Bringing out Clandestine Absinthe

Clandestine Absinthe is bootleg Absinthe that was distributed on the Black Market in the time of Absinthe prohibition.

Absinthe was forbidden and made outlawed in France, Switzerland and several other countries in th early 1900s after being a popular liquor since its creation in the turn of the nineteenth century.

Absinthe had been especially popular with the Bohemian art set in the Montmartre area of Paris buy absinthe. Artists and writers such as Van Gogh, Gauguin, Oscar Wilde and Ernest Hemingway were all enthusiasts of the Green Fairy, as Absinthe is typically known.

Anti-alcohol campaigners began to paint a poor picture of Absinthe throughout the late nineteenth century and early 20th century, blaming it for France’s growing issues with alcoholism and declaring that the compound thujone (from wormwood) was psychoactive and was having psychedelic side effects. Many stated that if Absinthe wasn’t banned then France would be a nation of mad, insane people. Absinthe was even held accountable for an alcoholic murdering his family despite the fact that he had been drinking other spirits right after the Absinthe. Absinthe was banned and prohibition began.

Clandestine Absinthe in Switzerland

During prohibition, clearly there was obviously still a niche for Absinthe and in Switzerland bootleg distillers still created and sold Absinthe. Switzerland was the home of Absinthe. It is actually claimed that Absinthe was created by a doctor, Pierre Ordinaire, being a tonic for his patients in 1789 in the Swiss area of Couvet within the Val de Travers, the Swiss Jura. Soon enough, Couvet had become the Swiss capital of Absinthe creation and was obviously badly impacted by prohibition. One distiller, Claude-Alain Bugnon, is considered to have persisted distilling Absinthe and distilled it using a recipe of another bootleg distiller Charlotte Vaucher. The Val de Travers was popular for its wonderful bootleg Absinthe.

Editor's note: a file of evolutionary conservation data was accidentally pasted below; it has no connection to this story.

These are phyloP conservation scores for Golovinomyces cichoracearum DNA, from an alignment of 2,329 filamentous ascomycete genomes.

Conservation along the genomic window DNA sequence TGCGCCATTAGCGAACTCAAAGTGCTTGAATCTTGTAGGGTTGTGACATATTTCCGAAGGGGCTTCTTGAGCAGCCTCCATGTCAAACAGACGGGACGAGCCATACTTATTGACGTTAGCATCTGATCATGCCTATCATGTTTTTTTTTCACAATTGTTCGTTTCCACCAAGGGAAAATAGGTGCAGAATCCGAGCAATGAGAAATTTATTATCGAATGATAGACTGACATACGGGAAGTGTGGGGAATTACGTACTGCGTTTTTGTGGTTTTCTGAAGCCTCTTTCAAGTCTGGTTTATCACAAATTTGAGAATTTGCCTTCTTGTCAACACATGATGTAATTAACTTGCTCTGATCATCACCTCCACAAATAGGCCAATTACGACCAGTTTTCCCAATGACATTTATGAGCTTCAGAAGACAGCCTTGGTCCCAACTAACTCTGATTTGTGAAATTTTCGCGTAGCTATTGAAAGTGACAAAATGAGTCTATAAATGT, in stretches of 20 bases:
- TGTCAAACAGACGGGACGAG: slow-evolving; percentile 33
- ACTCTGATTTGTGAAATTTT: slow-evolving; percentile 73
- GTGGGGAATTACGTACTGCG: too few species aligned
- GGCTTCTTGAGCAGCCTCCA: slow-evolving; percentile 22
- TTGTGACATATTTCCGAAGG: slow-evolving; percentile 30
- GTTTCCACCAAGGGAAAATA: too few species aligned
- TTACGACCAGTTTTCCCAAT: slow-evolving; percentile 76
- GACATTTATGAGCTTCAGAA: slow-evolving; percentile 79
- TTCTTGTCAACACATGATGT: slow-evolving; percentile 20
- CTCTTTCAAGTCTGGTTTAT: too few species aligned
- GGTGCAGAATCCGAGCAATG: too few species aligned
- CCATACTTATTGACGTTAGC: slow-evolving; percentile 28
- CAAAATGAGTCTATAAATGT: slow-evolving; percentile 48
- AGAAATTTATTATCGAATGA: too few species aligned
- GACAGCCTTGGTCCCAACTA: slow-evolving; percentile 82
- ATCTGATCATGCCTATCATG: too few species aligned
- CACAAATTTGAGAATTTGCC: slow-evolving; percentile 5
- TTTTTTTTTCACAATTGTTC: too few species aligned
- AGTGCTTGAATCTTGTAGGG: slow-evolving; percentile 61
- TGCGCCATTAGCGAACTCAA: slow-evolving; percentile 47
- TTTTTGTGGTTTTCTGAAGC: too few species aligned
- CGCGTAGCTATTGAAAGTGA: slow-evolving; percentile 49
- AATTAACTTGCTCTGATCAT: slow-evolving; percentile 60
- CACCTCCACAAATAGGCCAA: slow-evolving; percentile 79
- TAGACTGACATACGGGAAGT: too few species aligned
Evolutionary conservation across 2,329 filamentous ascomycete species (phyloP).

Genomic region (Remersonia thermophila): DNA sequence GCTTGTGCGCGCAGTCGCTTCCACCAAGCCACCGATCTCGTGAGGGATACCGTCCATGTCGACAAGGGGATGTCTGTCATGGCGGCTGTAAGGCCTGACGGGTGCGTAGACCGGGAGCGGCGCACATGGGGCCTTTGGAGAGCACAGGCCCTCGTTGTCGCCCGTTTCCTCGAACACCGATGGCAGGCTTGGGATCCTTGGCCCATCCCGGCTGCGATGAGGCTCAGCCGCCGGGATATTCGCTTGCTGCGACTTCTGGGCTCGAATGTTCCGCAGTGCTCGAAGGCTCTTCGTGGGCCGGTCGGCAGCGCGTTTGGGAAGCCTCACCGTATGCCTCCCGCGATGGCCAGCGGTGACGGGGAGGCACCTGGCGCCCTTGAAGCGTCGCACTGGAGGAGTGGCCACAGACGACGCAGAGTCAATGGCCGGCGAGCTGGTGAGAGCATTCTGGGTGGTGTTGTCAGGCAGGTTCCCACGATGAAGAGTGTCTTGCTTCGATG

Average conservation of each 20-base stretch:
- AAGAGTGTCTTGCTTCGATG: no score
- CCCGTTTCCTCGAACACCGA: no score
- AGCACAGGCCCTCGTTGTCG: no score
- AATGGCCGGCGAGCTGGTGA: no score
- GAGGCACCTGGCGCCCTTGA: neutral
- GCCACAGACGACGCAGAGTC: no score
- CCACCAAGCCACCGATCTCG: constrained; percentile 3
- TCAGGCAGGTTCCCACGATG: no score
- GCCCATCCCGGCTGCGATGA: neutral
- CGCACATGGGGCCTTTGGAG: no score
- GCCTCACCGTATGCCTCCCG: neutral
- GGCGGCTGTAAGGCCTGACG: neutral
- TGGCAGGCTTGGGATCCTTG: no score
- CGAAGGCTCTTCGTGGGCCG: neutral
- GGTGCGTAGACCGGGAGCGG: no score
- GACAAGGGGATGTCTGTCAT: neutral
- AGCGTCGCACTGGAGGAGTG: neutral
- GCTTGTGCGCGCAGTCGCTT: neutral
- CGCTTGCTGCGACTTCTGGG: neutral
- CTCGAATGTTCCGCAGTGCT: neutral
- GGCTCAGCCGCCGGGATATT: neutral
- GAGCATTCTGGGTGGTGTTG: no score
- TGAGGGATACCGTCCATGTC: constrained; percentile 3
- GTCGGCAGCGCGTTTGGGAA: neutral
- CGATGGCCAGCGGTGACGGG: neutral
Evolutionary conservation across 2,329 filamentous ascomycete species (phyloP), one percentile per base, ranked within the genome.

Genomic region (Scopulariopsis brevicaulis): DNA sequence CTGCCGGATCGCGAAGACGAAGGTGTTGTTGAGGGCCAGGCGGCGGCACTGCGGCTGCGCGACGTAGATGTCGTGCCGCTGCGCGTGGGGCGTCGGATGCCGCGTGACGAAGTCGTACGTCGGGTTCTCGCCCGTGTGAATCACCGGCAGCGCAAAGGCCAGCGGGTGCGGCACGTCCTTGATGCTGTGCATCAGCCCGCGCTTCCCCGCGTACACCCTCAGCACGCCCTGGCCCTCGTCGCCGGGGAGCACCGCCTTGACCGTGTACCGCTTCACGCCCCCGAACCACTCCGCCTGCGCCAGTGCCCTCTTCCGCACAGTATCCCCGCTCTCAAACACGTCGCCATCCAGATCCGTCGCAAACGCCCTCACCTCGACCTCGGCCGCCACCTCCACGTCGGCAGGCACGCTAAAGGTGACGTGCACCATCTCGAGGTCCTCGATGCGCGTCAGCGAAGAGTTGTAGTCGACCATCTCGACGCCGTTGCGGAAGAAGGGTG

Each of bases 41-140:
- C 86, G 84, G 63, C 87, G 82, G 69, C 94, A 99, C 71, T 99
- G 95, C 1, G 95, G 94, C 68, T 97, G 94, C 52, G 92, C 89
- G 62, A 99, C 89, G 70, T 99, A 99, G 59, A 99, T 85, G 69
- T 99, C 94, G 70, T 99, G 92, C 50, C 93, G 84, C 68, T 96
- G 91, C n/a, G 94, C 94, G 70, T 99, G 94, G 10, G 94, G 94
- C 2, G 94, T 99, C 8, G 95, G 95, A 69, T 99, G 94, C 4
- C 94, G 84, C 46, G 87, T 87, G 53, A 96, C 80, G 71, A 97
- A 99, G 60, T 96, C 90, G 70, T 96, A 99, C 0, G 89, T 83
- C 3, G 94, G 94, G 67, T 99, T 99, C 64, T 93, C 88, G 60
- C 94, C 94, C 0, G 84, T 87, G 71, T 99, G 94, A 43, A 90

Absinthe was legalized in lots of countries in the 1990s but legalization in Switzerland didn’t happen until 2005. Claude-Alain Bugnon immediately sent applications for a license to promote Absinthe and was the first distiller to generally be awarded a license for Absinthe creation in Switzerland.

Claude-Alain Bugnon’s firm, Artemisia-Bugnon distilleries now produce various sorts of Absinthe:-
– The well-known La Clandestine Originale – This Absinthe is an award winning premium La Bleue, 53% ABV (alcohol by volume). It’s a clear Absinthe in a blue bottle and some people say that it took its name from the blue reflections observed if the Absinthe louches.
– La Capricieuse – This Absinthe was made to satisfy the flavors for pre-prohibition stronger Absinthe and contains an ABV of 72%.
– Recette Marianne – This Absinthe was manufactured to be sold to the French market which has strict Fenchone regulations and does not allow bottles labeled Absinthe to be distributed. Fenchone is the essential oil of fennel and is thought to be psychoactive. This liquor is 55% ABV and won the exclusive Golden Spoon Award in 2005, 2006 and 2007.
– La Clandestine Originale Alcool du Vin – A distillation of La Clandestine Originale using a wine base.
– Angelique Verte Suisse – Produced for people who want their Absinthe to be slightly more bitter and to hold the traditional green color. The stunning label on this bottle is the same as antique labels depicting the Green Fairy.

The Artemisia-Bugnon makes use of herbs grown in your community like grande and petite Artemisia Absinthium (wormwood), hyssop and lemon balm to flavor its anise flavored liquor learn more here. No man-made colors or additives are utilized and lots discuss about the Absinthes possessing a “bouquet” of Alpine meadows, of honey and flowers.

The Clandestine Absinthe of the Artemisia-Bugnon distillery is available to buy on their web shop but if you intend to try your hand at creating your own Absinthe containing wormwood then you can definitely make use of the essences from AbsintheKit.com to make your own premium Absinthe.